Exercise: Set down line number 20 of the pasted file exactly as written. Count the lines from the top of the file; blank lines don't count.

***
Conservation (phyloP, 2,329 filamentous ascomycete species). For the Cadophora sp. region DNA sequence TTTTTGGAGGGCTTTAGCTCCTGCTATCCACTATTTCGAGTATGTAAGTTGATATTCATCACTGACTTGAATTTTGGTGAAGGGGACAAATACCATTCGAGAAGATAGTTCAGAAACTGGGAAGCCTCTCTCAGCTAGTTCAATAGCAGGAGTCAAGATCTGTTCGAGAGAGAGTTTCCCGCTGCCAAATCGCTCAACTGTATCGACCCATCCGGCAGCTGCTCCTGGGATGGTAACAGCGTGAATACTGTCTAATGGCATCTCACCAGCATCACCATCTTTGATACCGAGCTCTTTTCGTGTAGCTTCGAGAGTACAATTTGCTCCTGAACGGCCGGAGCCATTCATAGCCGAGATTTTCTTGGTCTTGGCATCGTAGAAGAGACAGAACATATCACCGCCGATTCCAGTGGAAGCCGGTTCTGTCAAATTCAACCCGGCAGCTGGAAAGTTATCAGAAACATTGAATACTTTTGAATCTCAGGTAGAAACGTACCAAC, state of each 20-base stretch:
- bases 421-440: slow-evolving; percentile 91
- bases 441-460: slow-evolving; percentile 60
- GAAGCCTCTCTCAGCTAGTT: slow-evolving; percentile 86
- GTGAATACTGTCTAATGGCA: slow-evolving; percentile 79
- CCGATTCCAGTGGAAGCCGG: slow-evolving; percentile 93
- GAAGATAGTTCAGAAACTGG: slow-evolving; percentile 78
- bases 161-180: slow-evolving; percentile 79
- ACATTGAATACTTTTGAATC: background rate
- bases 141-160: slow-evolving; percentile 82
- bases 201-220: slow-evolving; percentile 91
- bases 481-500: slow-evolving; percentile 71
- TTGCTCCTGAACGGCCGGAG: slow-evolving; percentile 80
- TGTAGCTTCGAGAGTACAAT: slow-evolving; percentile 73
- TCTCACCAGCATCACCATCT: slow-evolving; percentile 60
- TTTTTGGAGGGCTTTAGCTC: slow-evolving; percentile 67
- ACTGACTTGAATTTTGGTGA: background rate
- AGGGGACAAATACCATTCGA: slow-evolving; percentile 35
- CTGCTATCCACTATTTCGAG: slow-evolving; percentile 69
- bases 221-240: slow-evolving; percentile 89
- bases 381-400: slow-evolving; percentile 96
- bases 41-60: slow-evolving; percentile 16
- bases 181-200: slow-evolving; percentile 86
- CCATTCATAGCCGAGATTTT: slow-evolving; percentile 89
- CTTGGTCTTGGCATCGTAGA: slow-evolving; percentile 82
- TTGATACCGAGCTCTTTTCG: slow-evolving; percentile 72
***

- bases 221-240: slow-evolving; percentile 89